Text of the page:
Female representation on FTSE 100 boards has doubled over the last five years. This is impressive, but the number of women in executive directorship positions (such as the CEO or FD) remains low. Furthermore, where appointments are made, they are often criticised - as demonstrated by the recent promotion of Emma Walmsley to CEO of GlaxoSmithKline. Here, we consider ways in which companies can continue to increase female representation on their boards while retaining stakeholder confidence.
Times are changing
The appointment of Emma Walmsley has been hailed as a watershed moment. A 47-year old mother of four, she will become the first female chief executive of Britain’s third largest company, an £80 billion corporation with a global workforce of more than 100,000. Unfortunately the appointment has also attracted criticism, with some investors suggesting the role should have been filled by an external candidate. Questions have also been raised about whether the company was pressured into choosing a female candidate, although given the board’s unanimous vote this seems unlikely.
What obstacles still stand in the way?
Despite the steady progress towards gender balance, there remain barriers including:
- Lack of candidates. The pipeline of qualified female candidates for senior roles remains limited, largely due to women leaving work to have a family or not wanting a directorship role due to concerns about work/life balance.
- Reluctance to appoint women simply to improve the board’s gender ratio. Many boards understandably want all appointments to be based on merit, rather than simply to tick a diversity box. Such allegations are damaging for morale as well as business.
- Unconscious bias among managers. While the days of overt sex discrimination may be numbered, there is still a subconscious bias among many managers that senior positions should be filled by a man.
How can we make the final push?
Quick fix ideas include mandatory quotas for female board members. This has been implemented in some countries (including France and Germany) but has been rejected in the UK due to fears that the quality of boards will be reduced by the inclusion of women who may be inexperienced, unqualified or overstretched.
Another option is positive action, where employers are legally allowed to favour female over male candidates if they are 'as qualified' as each other. Of course, in practice it is rare for two candidates to be equally well qualified, so genuine instances of positive action are rare.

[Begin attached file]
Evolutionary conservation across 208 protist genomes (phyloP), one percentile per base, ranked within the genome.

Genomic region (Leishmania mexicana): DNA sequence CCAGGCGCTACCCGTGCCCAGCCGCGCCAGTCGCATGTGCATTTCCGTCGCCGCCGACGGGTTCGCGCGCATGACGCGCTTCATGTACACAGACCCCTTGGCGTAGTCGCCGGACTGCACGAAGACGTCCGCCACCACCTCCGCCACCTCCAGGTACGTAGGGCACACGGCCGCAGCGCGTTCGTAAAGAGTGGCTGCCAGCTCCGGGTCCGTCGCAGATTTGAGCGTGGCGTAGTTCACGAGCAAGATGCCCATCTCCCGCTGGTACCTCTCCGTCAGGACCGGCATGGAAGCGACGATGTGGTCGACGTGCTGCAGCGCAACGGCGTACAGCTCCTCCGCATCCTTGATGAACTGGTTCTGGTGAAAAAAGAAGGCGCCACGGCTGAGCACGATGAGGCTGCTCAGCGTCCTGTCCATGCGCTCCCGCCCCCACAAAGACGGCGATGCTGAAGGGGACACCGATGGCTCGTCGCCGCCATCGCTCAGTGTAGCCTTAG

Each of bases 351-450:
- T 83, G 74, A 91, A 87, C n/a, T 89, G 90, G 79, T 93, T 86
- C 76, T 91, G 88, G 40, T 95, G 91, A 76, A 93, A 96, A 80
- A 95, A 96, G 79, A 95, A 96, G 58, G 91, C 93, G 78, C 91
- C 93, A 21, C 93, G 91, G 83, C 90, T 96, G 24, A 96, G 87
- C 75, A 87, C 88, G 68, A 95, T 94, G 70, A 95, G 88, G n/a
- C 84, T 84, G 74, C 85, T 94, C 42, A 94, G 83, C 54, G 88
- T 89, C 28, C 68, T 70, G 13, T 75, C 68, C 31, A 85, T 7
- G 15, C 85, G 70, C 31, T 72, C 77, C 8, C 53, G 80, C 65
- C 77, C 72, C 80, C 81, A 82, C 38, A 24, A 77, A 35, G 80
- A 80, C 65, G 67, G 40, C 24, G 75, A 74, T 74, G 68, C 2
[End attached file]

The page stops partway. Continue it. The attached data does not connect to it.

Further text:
Note that positive action is different from positive discrimination, which would include promoting someone solely because they are a woman. Positive discrimination is unlawful except in very limited circumstances, but it would be naïve to think that companies ignore gender when faced with such pressure to appoint women to senior positions. There are almost certainly management discussions behind closed doors that fall foul of employment laws and result in female promotions to tick the diversity box.
A longer term strategy seems to have been embraced by the UK government and businesses generally. At its most basic, it involves a long term commitment to keeping women in work so there is a larger pool of willing and able candidates for leadership roles. This can be achieved through a variety of means, including flexible working practices, mentoring schemes, encouraging fathers to take a greater role in childcare and reducing the gender pay gap.
This seems the fairest and most sustainable approach, but it takes time to yield results. Thanks to the government and pressure groups such as the 30% Club, it is increasingly unacceptable to field a predominantly male board and even the most 'traditional' companies increasingly accept the benefits of gender balance.
GSK’s chairman, Sir Philip Hampton, is leading the government’s campaign to increase the number of female executives and his company’s appointment of Emma Walmsley will set a strong example to other UK businesses. Rather than berating companies for not having done enough, let us acknowledge how much has been achieved already and champion those who have made the greatest changes. With this encouragement, the final push towards real equality may come sooner than we think.
Victoria FitzGerald is counsel and Melanie Wadsworth partner at Faegre Baker Daniels